While Elizabeth I’s reputation as the Virgin Queen has been in question since her own lifetime, the ladies around her certainly didn’t aspire to the virginal state, despite their mistresses repeated lectures on the matter. It’s not known exactly why Elizabeth shied away from taking a husband, though theories range from witnessing her father’s violently unsuccessful marriages, a fear of pregnancy, or for the political implications of raising a man above her to the throne. Whether personal or political, Elizabeth’s negative opinion of marriage did not just apply to her own and she was notoriously unimpressed by romantic dalliances among her ladies, unless it was she who had orchestrated them. Elizabeth demanded absolute loyalty, requiring her ladies to devote their time solely to their duties in her service, at the expense of family life. Ladies who left court to have children were expected to return as soon as they were physically able to, leaving the child with a wet nurse far from court. The Queen’s reactions to court romances were sometimes so extreme that many of those around here conducted their affairs, and subsequent weddings, in secret, only to suffer Elizabeth’s increased displeasure when the marriage was discovered. Towards the end of her reign her attendants were so concerned with marrying in secret that the Spanish ambassador remarked the Queen discovered a new match each week. Here are some of the more unfortunate women who incurred Elizabeth’s wrath through their choice of husbands, though I’ve left out the most obvious; Lettice Knollys who married Robert Dudley, solely because the relationship between Lettice, Dudley and Lady Douglas Sheffield is worthy of a piece all of its own. Continue reading
Spoiler warning: Game of Thrones Season 5 finale.
I love The Tudors, I probably shouldn’t, but I really do. The history is so ridiculous and mashed together and I wonder why at various times they make up stuff when the actual history is far more interesting and dramatic, but the acting is good and the costumes are stunning. It would take far, far too long to take apart every instance of artistic licence in this highly dramatised series, but here are some examples of the outright fictionalised aspects.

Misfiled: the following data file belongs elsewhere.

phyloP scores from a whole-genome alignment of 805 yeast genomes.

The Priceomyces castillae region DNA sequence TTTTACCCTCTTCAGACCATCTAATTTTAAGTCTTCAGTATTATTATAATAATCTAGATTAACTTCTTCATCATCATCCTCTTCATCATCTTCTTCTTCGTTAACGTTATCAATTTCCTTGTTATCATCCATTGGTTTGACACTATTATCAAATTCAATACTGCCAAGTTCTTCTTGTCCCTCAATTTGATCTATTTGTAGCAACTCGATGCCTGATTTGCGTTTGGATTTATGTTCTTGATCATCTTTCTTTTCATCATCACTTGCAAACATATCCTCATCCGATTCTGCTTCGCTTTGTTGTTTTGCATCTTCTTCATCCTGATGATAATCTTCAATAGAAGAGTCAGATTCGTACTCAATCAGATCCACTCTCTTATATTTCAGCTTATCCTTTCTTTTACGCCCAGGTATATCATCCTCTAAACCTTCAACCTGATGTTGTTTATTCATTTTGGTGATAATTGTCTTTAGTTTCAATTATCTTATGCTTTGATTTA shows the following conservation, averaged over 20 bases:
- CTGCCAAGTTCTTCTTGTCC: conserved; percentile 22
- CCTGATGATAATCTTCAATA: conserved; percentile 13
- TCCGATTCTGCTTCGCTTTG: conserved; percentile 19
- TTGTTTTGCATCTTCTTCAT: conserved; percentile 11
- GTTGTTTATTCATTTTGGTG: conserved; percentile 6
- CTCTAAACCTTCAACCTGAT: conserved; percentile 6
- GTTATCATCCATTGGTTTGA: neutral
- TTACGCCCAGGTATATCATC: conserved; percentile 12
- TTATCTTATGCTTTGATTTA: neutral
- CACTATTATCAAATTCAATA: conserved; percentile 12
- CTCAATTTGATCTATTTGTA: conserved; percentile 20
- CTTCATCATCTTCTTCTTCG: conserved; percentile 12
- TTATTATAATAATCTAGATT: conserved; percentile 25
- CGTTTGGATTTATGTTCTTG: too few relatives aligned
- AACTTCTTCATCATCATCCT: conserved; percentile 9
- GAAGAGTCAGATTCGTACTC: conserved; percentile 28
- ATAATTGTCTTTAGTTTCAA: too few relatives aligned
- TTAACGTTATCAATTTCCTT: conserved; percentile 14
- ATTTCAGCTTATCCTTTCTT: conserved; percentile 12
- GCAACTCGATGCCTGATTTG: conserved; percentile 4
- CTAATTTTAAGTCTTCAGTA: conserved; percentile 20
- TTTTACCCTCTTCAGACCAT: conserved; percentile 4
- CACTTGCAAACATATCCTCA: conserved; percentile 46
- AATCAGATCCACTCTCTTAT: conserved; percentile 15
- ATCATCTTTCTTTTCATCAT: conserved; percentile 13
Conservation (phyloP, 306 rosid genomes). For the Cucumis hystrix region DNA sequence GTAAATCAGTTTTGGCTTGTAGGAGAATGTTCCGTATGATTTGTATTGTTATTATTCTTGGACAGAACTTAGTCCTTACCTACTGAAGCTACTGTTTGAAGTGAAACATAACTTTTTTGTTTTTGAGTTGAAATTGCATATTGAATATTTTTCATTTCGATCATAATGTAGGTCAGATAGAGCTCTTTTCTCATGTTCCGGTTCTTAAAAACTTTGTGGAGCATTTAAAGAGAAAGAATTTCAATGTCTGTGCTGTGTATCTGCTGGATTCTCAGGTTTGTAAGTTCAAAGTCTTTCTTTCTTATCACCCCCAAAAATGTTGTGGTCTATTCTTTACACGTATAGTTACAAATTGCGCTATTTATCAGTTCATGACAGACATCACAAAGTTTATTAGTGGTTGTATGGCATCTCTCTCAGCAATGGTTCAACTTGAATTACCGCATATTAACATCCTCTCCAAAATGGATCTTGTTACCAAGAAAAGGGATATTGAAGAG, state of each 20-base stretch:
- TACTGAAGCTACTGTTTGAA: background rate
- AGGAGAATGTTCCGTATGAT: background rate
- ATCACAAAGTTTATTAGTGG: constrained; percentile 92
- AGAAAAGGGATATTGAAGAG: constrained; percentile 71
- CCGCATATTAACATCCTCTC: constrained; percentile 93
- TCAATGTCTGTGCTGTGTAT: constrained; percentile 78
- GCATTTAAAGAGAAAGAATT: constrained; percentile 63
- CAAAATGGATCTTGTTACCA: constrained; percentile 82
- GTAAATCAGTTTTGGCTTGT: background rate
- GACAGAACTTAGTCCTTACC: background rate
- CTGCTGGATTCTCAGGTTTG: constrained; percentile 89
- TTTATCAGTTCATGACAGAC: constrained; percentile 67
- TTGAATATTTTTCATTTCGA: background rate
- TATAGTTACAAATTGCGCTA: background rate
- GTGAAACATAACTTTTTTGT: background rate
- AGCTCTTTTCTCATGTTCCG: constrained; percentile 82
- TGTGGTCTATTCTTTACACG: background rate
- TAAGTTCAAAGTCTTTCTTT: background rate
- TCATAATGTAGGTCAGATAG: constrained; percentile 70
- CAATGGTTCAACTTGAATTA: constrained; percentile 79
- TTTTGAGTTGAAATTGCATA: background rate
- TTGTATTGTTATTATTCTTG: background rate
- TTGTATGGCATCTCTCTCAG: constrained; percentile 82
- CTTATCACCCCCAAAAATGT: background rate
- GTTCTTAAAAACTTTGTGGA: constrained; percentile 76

The Mistresses of Henry VIII attests that while the lives and personalities of Henry VIII and his six wives are well documented, Henry was involved in numerous affairs with women who have been largely forgotten by history. Hart’s book claims to ‘rescue’ these women from ‘obscurity’ relating the tales of Henry’s lesser known lady loves. How far she succeeds in this endeavor however, is debatable. Continue reading
The position of royal mistress, even a recognised maîtresse en titre was fraught with difficulties. The lucky, or perhaps more aptly, unlucky woman would have to work tirelessly to maintain the king’s interest. She would have to dispose of rivals without reducing herself to nagging the king or displeasing him in any way lest she herself be dismissed. Her political adversaries would be constantly trying to replace her and this was without the most basic demand of satisfying the king’s every whim. It is no wonder that some mistresses made bids for the throne, some successful others less so. At least as queen she was, in theory, unassailable or at the very least granted a measure of security her previous position would not have allowed her. Here we take a look at some of the women who tried to make the leap from first lady at court to first lady of the land, some of whom succeeded, others however were less than successful. Continue reading
In an ambitious project, Dawn B. Sova put together The Encyclopedia of Mistresses in 1993, which as you might expect is a collection of encyclopaedic-esque entries for women who have gone down in history as ‘the other woman,’ covering an impressive time period; from the early Greek age to the 20th century. Although I bought this book for my first thesis (a look at the position of the ‘mistress’ in Medieval England up to Anne Boleyn) it is in no way academic and very accessible to any reader. Continue reading
‘The Merry Monarch’ was very merry indeed. Known for his love of partying and women Charles II brought fun back to England in a big, big way. Even before his return to England however, Charles was having fun in his own way, mostly with women. He acknowledged over a dozen illegitimate children with several mistresses, though he had several others with whom he had no children. Unlike many monarchs Charles maintained a number of mistresses at any one time rather than a single maîtresse en titre (official mistress at court). Unsurprisingly, considering the larger than life personality of the king, the women who captured his heart were also strong characters in themselves and as most of them were in ‘service’ to the king at the same time there was plenty of opportunity for conflict. Continue reading